The source terminal A is connected over lead 55 to the common contact 56 of the single-pole double-throw switch 2, from which connection is made in one position of the switch to the contact 57. The contact 57 is connected by lead 5S to one side of the operating coil 59 of a relay including normally open contacts 6%. The coil 59 is shunted by a capacitor 61 which may have a value of 5G() microfarads and which acts to prevent chatter of the contacts 6i) when fluctuating direct current is applied to the operating coil 59. The other side of the operating coil 59 is connected thru a rectifier 62, a variable resistor 63, the lead 47, the seat-operated switch 43, the lead 42, the bowl terminals 4@ and 38, and the lead 37 back to the source terminal B. The rectifier 62 may be a selenium rectifier for converting the alternating current of the source to a unidirectional current for operating the relay 59, 6). The variable resistor 63 is controlled by means of a knob 65 mounted on the outside of the control box 36 and connected to the movable shorting Contact of the variable resistor by means of a shaft 66.

The terminal A of the source is also connected over lead 68, through the normally-open relay contacts 60, and thc leads 69 and 70 to one terminal a of the gearmotor 26. The terminal a of the gearmotor is also connected to the contact 71 of the single-pole double-throw switch 2S. The other terminal b of the gearmotor is connected by lead 72 to the source terminal B.

The operation of the invention will now be described starting from the initial or normal condition wherein the mechanical and electrical elements are in the positions shown in the drawing. The Weight of a user opens the seat-operated switch 43. This prevents the annoyance that would otherwise be occasional by the premature operation of the automatic system. Waste deposited in the bowl ll increases the conductivity of the water therein to the point where a current can ow in the water between the bowl terminals 38 and 40. Current ow is possible thru the water because of the lowered resistance and also because of ionization of the solution and polarization of thc electrodes in the electrolyte formed. The ease with which current can oW through the solution results from applicants arrangement including the rectiiier which translates the alternating current of the source to a direct current for application across the bowl terminals 33 and dit.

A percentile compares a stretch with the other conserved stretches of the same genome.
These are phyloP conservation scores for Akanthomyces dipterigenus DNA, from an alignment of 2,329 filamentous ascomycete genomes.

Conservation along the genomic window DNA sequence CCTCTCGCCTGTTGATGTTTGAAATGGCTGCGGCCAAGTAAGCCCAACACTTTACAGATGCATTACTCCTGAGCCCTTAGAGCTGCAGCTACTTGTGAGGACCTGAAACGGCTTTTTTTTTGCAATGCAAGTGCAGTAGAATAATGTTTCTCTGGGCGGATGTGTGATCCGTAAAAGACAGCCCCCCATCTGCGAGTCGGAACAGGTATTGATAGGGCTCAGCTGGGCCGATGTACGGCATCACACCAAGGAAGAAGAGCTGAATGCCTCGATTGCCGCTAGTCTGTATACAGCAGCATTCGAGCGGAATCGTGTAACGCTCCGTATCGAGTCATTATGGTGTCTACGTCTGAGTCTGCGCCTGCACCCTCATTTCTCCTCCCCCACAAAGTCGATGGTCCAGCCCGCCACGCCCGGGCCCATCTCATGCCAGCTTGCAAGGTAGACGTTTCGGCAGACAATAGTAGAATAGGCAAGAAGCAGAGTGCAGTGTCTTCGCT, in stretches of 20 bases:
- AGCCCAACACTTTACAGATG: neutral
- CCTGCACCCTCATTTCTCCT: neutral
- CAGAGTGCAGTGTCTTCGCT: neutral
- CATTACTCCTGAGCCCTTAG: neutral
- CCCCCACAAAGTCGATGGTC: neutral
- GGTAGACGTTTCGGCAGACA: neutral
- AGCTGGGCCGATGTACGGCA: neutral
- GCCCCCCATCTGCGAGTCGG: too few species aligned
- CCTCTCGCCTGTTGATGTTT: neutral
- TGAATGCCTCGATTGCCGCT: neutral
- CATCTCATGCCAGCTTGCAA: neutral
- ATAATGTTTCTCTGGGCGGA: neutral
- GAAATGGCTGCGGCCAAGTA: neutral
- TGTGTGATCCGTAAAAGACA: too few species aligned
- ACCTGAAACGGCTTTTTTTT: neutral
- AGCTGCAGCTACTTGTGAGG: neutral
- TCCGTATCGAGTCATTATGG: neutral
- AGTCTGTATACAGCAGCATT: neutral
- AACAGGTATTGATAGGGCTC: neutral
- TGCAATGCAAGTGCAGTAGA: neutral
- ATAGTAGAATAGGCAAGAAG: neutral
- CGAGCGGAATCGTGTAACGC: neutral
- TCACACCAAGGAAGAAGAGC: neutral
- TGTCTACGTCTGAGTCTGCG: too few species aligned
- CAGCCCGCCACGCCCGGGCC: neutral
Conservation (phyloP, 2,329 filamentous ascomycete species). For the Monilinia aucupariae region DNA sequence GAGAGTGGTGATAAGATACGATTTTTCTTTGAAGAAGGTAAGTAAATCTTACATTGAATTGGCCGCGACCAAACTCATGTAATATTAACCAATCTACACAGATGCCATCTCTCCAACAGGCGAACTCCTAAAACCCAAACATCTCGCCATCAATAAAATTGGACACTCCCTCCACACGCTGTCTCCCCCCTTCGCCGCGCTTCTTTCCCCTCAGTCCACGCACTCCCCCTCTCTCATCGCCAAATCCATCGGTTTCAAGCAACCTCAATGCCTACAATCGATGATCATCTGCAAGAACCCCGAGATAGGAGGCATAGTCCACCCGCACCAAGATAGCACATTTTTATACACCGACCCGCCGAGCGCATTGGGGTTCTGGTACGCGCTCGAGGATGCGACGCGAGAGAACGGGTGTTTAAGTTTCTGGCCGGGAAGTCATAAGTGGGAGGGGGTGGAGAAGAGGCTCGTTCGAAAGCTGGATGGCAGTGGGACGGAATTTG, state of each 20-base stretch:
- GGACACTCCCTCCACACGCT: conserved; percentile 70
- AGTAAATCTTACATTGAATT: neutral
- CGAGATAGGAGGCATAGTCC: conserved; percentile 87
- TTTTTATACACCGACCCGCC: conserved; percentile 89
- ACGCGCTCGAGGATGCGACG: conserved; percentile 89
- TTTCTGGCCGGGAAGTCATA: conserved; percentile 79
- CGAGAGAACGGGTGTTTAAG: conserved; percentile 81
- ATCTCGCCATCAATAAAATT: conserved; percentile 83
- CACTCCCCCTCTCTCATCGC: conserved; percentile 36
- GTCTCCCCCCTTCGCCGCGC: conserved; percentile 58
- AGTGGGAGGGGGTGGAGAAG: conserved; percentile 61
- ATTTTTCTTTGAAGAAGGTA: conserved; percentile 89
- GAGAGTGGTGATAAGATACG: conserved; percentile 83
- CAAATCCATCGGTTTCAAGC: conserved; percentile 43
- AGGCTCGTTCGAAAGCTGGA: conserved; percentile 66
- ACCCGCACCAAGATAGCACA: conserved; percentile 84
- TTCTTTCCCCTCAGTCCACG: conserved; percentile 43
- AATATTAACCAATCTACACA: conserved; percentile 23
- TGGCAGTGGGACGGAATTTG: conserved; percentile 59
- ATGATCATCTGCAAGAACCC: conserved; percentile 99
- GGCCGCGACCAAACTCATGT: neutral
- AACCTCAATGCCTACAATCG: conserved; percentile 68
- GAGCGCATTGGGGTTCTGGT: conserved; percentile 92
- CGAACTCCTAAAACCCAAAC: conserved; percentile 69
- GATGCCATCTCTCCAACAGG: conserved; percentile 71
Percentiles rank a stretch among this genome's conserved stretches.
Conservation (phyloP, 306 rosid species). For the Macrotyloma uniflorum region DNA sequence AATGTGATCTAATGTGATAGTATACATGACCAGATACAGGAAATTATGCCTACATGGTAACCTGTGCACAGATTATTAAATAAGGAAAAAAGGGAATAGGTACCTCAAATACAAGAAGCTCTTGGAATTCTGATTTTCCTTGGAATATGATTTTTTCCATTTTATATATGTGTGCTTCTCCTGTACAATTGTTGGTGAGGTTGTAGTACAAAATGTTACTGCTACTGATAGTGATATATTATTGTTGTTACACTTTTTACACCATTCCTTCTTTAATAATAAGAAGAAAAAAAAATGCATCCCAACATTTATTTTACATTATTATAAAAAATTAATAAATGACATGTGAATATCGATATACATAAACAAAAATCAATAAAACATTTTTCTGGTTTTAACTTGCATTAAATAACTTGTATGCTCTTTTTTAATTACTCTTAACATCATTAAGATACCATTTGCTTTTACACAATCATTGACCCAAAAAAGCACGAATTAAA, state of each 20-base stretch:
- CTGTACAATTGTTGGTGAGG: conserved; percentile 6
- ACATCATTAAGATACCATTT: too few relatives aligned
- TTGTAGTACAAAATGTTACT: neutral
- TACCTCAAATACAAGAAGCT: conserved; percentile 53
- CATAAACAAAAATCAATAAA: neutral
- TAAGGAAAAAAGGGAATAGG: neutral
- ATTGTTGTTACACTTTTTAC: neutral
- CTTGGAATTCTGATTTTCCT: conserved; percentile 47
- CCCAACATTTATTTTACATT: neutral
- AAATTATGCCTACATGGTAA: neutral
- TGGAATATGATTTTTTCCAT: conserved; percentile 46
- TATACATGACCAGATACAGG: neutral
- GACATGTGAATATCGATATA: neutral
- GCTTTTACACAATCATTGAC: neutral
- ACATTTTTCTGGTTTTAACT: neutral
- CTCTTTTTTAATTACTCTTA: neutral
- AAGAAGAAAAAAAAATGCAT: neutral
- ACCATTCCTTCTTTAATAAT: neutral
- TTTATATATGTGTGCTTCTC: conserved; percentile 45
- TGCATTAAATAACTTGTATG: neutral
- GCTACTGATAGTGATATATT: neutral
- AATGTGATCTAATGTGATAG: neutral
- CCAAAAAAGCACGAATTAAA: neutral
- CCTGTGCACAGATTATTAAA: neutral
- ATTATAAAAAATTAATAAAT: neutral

After the user leaves the seat 49, the seat-operated switch 43 returns to its normal closed position. It is then possible for pulsating direct current to flow from the source terminal A thru the single-pole double-throw switch contacts 56, 57, the relay operating coil 59, the rectifier 62, the scat-operated switch 43, the conductive liquid between the bowl terminals 38, 4t?, and lead 37 to the source terminal B. This current, in lowing through the relay coil 59, causes the normally-open relay contacts titl to close. Alternating current is thus connected from source terminal A thru lead 68, relay contacts 60, and leads 69 and 70 to terminal a of the gearmotor 26. The terminal b of the gearmotor' is permanently connected to the source terminal B.

The gearmotor 26, being energized, begins to run and turn the cam 25. As the cam leaves the single-pole double-throw switch 2.8, the common spring contact 56 breaks connection with contact 57 and makes connection with Contact 71. it will be understood that the action tie cam 25 is purely mechanical and not electrical. cam 25 may be of insulating material, or the switch may be provided with an operating button of insulatng material which is engaged by the cam 25. When Ahe common Contact 56 moves to connect with contact l, the relay coil 59 is deenergized and the relay contacts return to their normal open-circuit position. However, alternating current continues to be supplied from the source terminal A to the gearmotor terminal a thru lead 55, switch contacts 56, 71 and leads 72 and 70.